I have two locations A and B with ZCS installed and running at both.
Now I want to achieve a situation where I have location A have its secondary MX in location B such that when the server in location A is down, users in location A can work out of location B for that period of downtime.
Every input will be appreciated.
This is more complicated than just having a secondary MX record.
Having a secondary MX record would only route mail to the second IP address. It wouldn't achieve allowing "users in location A can work out of location B".
To do that, you would have to duplicate your server environment in the second site complete with accounts and mailboxes and have a way for the mailbox contents in each site sync with each other and be able to recover after downtime. Again, not impossible, but much more complicated than simply having a second MX record; it would be more in the area of DR and Site Resilience.
what I have done is to create a duplicate site A domain on site B zimbra server with all user accounts. The challenge I now experience is that users mail in site B are not been delivered to site A. How do I correct this.
This won't work, you need something a bit more sophisticated than a Backup MX - that will only store mail while the primary MX is down and then deliver when it's back on-line. Search the forums and the wiki for the word DRBD, that will do what you need.
Originally Posted by Tosin
Phoenix is right. Once an email has been stored, that's it. It's going to stay there. Let's take an example scenario:
1) Site A - call the server sitea.example.com
2) Site B - call the server siteb.example.com
3) Site A's MX record has a preference of 10, Site B's has a preference of 20
4) All mail will normally be routed to sitea.example.com, having the lower preference number
5) Site A goes down. SMTP servers can't contact sitea.example.com, so they start sending mail to siteb.example.com
6) Users get new email at their servers at siteb.example.com.
Now you have "historic" email at Site A, and new mail at Site B. This is further complicated when Site A comes back up, and mail starts getting routed back to Site A; now you have a short subset of emails sitting at Site B, which is what I think you're alluding to here. This is not an ideal scenario.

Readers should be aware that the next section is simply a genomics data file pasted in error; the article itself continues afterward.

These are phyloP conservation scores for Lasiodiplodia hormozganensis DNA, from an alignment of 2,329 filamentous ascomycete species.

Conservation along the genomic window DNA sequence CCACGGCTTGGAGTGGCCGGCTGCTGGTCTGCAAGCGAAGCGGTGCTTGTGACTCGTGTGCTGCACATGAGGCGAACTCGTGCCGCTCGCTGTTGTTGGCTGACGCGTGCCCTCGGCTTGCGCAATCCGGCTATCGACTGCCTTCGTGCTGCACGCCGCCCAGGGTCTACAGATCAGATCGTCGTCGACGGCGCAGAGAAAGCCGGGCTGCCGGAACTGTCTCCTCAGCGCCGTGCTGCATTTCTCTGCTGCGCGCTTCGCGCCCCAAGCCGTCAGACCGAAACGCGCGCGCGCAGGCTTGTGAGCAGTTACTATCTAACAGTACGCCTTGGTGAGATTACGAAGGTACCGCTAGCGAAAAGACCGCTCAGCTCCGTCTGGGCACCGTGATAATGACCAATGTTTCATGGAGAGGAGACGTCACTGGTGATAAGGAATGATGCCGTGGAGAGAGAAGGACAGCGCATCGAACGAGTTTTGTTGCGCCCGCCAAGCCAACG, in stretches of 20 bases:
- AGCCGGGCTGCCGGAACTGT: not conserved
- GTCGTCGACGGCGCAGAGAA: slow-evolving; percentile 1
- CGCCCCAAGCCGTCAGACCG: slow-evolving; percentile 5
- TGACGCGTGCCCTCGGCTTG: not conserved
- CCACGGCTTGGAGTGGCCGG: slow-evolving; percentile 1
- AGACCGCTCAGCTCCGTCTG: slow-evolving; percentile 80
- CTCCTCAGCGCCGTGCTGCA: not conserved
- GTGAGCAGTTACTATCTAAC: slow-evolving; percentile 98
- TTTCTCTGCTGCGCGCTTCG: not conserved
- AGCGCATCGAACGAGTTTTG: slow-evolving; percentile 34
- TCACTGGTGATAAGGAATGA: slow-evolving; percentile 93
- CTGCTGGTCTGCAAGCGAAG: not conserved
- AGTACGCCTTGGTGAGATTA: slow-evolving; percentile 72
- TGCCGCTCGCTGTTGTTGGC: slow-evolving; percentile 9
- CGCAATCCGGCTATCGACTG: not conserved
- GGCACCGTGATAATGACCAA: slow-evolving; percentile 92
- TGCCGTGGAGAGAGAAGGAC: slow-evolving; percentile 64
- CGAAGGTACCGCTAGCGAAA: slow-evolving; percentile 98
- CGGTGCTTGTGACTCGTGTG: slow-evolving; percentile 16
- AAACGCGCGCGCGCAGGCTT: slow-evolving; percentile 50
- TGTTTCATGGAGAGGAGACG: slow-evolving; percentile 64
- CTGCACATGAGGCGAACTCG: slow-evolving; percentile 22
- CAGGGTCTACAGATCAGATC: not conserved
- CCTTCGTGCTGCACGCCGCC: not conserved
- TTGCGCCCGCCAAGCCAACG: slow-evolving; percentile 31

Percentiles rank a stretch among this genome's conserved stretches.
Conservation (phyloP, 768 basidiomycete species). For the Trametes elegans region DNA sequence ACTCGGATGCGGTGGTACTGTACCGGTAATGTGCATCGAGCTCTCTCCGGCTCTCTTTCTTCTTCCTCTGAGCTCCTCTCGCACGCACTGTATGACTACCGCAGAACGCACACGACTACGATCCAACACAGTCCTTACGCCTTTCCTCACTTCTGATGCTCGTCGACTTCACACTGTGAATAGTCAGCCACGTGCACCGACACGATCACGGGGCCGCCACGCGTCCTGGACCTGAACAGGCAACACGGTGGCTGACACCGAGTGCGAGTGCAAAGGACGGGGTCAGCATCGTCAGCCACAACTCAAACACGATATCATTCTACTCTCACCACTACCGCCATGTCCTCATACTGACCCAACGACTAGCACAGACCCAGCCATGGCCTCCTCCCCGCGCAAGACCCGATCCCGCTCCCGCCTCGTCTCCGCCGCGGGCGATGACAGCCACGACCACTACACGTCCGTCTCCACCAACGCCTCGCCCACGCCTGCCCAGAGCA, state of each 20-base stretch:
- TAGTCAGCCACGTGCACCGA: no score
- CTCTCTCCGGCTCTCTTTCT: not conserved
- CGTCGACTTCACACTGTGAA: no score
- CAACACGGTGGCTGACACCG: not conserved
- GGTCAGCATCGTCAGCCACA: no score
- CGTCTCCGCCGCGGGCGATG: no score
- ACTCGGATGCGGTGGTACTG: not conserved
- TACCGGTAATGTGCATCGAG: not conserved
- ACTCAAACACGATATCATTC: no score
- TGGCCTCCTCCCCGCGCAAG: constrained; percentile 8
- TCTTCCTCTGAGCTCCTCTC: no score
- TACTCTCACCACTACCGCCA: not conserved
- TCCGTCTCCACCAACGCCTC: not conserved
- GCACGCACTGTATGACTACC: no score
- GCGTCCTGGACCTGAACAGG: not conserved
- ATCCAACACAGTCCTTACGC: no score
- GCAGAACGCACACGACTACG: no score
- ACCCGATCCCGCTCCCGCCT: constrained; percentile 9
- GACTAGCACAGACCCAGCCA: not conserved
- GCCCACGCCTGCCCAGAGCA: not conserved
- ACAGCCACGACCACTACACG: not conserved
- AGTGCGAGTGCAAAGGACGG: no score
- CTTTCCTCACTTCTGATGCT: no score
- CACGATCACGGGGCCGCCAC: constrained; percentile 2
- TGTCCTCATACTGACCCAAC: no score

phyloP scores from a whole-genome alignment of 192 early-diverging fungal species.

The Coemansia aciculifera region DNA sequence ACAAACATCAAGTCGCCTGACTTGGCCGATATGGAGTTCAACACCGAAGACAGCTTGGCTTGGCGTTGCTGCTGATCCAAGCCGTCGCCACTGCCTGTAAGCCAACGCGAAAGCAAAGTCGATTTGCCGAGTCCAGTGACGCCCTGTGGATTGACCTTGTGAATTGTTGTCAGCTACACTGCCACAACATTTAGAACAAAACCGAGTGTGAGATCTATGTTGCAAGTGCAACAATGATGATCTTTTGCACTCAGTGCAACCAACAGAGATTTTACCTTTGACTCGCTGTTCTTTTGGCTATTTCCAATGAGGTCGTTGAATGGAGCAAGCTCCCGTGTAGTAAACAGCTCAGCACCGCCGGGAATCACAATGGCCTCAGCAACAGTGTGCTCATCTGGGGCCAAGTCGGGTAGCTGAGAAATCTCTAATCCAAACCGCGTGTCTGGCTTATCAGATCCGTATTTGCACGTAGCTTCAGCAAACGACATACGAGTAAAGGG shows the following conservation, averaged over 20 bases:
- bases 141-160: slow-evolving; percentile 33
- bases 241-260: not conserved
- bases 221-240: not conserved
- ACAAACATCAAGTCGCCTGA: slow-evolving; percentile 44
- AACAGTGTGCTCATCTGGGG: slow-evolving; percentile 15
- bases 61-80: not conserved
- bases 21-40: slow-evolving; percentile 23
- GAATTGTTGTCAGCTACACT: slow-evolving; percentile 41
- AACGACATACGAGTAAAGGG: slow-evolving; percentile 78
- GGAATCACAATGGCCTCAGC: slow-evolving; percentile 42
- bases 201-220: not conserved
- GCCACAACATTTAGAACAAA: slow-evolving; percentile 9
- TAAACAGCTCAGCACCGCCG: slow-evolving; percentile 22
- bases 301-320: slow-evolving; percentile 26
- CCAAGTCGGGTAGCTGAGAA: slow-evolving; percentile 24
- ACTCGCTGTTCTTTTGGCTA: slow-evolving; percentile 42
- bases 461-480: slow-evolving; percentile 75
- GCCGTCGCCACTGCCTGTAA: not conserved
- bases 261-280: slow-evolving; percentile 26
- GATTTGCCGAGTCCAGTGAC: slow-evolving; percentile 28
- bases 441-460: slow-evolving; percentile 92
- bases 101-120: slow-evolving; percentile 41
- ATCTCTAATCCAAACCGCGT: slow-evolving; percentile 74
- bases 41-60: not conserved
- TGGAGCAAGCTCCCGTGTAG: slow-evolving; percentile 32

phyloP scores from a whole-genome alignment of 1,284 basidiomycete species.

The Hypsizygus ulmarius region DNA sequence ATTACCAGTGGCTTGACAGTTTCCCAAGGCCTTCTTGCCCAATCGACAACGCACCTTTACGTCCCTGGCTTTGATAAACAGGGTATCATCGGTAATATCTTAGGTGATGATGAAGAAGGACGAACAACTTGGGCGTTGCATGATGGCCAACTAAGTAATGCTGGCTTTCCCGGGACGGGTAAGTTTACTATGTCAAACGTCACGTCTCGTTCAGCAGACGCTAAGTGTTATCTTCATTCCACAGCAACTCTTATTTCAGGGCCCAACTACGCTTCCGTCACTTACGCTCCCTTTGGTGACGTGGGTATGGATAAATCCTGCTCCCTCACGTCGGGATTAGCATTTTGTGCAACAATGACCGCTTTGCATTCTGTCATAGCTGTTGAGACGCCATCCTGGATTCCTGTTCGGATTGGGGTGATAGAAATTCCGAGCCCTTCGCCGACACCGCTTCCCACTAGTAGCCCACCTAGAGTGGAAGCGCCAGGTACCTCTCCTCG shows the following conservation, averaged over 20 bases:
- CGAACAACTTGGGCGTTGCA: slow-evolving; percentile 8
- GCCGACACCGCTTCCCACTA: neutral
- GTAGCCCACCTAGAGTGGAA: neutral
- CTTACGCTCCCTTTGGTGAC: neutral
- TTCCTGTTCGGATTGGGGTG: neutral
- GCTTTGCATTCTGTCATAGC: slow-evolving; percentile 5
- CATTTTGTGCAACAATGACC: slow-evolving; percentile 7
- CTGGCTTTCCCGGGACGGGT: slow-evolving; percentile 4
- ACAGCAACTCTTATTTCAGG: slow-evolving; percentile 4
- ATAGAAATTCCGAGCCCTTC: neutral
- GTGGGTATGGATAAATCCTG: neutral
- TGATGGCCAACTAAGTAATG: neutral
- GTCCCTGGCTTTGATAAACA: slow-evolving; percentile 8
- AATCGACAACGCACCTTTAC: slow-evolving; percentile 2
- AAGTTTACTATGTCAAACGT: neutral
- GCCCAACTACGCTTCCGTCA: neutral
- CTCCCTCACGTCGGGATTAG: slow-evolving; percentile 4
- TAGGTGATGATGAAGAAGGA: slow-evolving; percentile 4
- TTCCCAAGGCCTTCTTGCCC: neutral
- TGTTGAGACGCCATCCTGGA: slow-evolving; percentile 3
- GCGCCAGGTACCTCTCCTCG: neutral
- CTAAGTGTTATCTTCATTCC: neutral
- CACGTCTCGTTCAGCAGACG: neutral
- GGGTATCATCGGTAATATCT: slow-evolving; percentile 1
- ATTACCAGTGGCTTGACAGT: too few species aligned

Once the emails are sitting in that second (separate) email server, getting tem back to the first email server is a hassle. You could export and re-import it, conceivably, but that's not a solution that scales well. Doing that for 10 users is annoying; doing it for 10,000 users would be time-prohibitive.
There are two ways, typically, that you can deal with a site failure in email:
Backup MX is what Phoenix was referring to. In this case, a simple smtp server is set up, typically by a service provider, to queue your incoming mail if your site or email server goes down. Once the site or email server is back up, the Backup MX server pushes the queued mail to your email server.
Cons: Typically a single-site solution. Users can't access this mail until your site/email server is back up. Bringing up a second site causes the issue described above.
A DR solution will bring up an email server in the second site that has the same characteristics and data set as the primary site email server in the case of a site failure. This process is generally called a failover. When the site comes back up, the email server is "failed back" to the primary site. This is a way of keeping the data and server where you want it when you need it.
Pros: Users can access data during a primary site failure.
Cons: Relatively expensive. Relatively complicated to set up.
The DR Solution is where I think you're trying to get to. Achieving it is going to cost money relative to the size of your email environment. DRBD is a host-based stretch cluster config that would be nice for small environments. Larger environments could use higher-end replication technologies to copy all the server data (including system data) and recover on the other side manually, or automate it with a different cluster solution. Virtual environments could automate with VMware SRM. Different ways to accomplish the same general task.
Why are the systems going down so frequently that you need to consider this solution?
Originally Posted by Tosin
In a situation like yours typically we suggest consolidating both office domains on one Zimbra server (or system, if you have a large number of accounts) hosted in a data center.
At each of the offices, deploy redundant, carrier-diverse Internet connectivity in failover or load-balancing mode, e.g. a DSL line plus cable modem.
At the data center, backup the Zimbra system files to a cloud so that you could use one of the office Zimbra servers for Disaster Recovery per Network Edition Disaster Recovery - Zimbra :: Wiki.
If redundant Internet isn't available at the offices, then deploy Zimbra Desktop for offline usage.
We have found that the above methodology provides higher availability and lower costs vs. trying to configure a Zimbra failover system and is much less complex than trying to use subdomains to provide Zimbra servers in each office.
Hope that helps,
Thanks all. I found all responses quite informative